tsonly (only timestamps), tsandaddr (timestamps and addresses) or
           tsprespec host1 [host2 [host3 [host4]]] (timestamp prespecified
           hops).

       -U
           Print full user-to-user latency (the old behaviour). Normally ping
           prints network round trip time, which can be different f.e. due to
           DNS failures.

       -v
           Verbose output. Do not suppress DUP replies when pinging multicast
           address.

       -V
           Show version and exit.

       -w deadline
           Specify a timeout, in seconds, before ping exits regardless of how
           many packets have been sent or received. In this case ping does not
           stop after count packet are sent, it waits either for deadline expire
           or until count probes are answered or for some error notification
           from network.

       -W timeout
           Time to wait for a response, in seconds. The option affects only
           timeout in absence of any responses, otherwise ping waits for two
           RTTs.

                     Real number allowed with dot as a decimal separator
                     (regardless locale setup).
                   .RE

           When using ping for fault isolation, it should first be run on the
           local host, to verify that the local network interface is up and
           running. Then, hosts and gateways further and further away should be
           “pinged”. Round-trip times and packet loss statistics are computed.
           If duplicate packets are received, they are not included in the
           packet loss calculation, although the round trip time of these
           packets is used in calculating the minimum/average/maximum/mdev
           round-trip time numbers.

           Population standard deviation (mdev), essentially an average of how
           far each ping RTT is from the mean RTT. The higher mdev is, the more
           variable the RTT is (over time). With a high RTT variability, you
           will have speed issues with bulk transfers (they will take longer
           than is strictly speaking necessary, as the variability will
           eventually cause the sender to wait for ACKs) and you will have
           middling to poor VoIP quality.

           When the specified number of packets have been sent (and received) or
           if the program is terminated with a SIGINT, a brief summary is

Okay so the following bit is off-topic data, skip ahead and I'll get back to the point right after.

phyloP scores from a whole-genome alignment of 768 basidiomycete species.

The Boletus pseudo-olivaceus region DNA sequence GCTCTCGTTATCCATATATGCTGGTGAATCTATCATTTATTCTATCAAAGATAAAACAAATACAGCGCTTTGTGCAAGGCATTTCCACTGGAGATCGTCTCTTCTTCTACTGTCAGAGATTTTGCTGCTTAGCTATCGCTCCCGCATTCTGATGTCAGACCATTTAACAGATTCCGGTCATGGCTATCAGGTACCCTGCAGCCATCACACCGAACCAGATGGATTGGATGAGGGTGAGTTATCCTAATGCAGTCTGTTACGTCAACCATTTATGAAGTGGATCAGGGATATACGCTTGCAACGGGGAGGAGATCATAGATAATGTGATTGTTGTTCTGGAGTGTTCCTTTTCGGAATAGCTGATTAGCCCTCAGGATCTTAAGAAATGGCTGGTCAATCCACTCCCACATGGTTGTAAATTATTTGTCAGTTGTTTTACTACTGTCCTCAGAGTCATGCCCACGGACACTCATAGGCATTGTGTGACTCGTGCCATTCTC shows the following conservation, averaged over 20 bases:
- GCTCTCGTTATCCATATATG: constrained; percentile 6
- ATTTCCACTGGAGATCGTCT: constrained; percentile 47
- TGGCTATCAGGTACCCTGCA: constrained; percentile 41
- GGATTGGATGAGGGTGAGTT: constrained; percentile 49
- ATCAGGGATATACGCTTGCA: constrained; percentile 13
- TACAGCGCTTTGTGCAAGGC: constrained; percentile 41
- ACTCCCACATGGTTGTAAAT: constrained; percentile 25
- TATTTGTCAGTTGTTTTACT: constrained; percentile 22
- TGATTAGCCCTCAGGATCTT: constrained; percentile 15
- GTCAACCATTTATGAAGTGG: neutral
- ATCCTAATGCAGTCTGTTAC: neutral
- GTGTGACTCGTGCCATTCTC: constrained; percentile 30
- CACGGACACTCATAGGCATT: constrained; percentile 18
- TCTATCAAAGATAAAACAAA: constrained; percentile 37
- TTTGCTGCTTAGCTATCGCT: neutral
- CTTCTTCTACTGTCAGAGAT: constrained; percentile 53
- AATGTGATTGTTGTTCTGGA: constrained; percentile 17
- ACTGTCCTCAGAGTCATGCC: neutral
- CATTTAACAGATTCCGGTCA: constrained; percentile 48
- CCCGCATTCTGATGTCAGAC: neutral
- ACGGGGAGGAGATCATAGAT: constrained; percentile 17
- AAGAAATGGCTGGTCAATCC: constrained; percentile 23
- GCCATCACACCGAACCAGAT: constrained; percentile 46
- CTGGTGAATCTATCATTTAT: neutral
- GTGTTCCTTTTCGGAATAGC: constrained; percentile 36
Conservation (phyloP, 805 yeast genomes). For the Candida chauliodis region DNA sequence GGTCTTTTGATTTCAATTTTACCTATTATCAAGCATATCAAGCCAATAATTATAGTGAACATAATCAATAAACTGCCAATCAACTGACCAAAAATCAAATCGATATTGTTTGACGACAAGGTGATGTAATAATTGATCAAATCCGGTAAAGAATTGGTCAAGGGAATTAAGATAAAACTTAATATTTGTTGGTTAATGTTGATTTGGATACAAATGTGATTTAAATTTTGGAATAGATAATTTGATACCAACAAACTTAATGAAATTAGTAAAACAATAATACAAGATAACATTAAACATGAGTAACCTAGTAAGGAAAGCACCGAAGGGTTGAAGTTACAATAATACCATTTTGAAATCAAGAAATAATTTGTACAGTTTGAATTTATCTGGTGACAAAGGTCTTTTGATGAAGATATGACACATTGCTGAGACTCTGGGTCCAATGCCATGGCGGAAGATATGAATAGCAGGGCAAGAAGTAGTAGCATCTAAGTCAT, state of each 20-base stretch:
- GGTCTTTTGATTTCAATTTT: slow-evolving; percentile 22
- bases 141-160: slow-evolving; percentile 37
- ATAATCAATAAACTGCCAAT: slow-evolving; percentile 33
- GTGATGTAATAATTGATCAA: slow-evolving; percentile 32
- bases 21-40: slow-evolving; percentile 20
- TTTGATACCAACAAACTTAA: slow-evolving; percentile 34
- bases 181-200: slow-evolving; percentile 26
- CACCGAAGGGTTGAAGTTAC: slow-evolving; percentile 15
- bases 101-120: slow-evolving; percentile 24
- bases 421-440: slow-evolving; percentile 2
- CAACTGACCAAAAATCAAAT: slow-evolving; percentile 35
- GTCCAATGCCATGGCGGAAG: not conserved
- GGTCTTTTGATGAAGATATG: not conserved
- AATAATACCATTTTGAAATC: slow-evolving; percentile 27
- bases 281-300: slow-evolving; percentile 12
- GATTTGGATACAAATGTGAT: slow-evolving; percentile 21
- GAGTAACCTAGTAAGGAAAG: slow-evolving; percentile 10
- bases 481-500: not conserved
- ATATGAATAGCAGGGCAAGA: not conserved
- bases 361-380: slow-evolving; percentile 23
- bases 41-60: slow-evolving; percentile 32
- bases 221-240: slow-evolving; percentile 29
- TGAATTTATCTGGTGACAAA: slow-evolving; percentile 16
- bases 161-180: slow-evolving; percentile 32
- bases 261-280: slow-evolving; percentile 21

displayed. Shorter current statistics can be obtained without
           termination of process with signal SIGQUIT.

           If ping does not receive any reply packets at all it will exit with
           code 1. If a packet count and deadline are both specified, and fewer
           than count packets are received by the time the deadline has arrived,
           it will also exit with code 1. On other error it exits with code 2.
           Otherwise it exits with code 0. This makes it possible to use the
           exit code to see if a host is alive or not.

           This program is intended for use in network testing, measurement and
           management. Because of the load it can impose on the network, it is
           unwise to use ping during normal operations or from automated
           scripts.

ICMP PACKET DETAILS
       An IP header without options is 20 bytes. An ICMP ECHO_REQUEST packet
       contains an additional 8 bytes worth of ICMP header followed by an
       arbitrary amount of data. When a packetsize is given, this indicates the
       size of this extra piece of data (the default is 56). Thus the amount of
       data received inside of an IP packet of type ICMP ECHO_REPLY will always
       be 8 bytes more than the requested data space (the ICMP header).

       If the data space is at least of size of struct timeval ping uses the
       beginning bytes of this space to include a timestamp which it uses in the
       computation of round trip times. If the data space is shorter, no round
       trip times are given.

DUPLICATE AND DAMAGED PACKETS
       ping will report duplicate and damaged packets. Duplicate packets should
       never occur, and seem to be caused by inappropriate link-level
       retransmissions. Duplicates may occur in many situations and are rarely
       (if ever) a good sign, although the presence of low levels of duplicates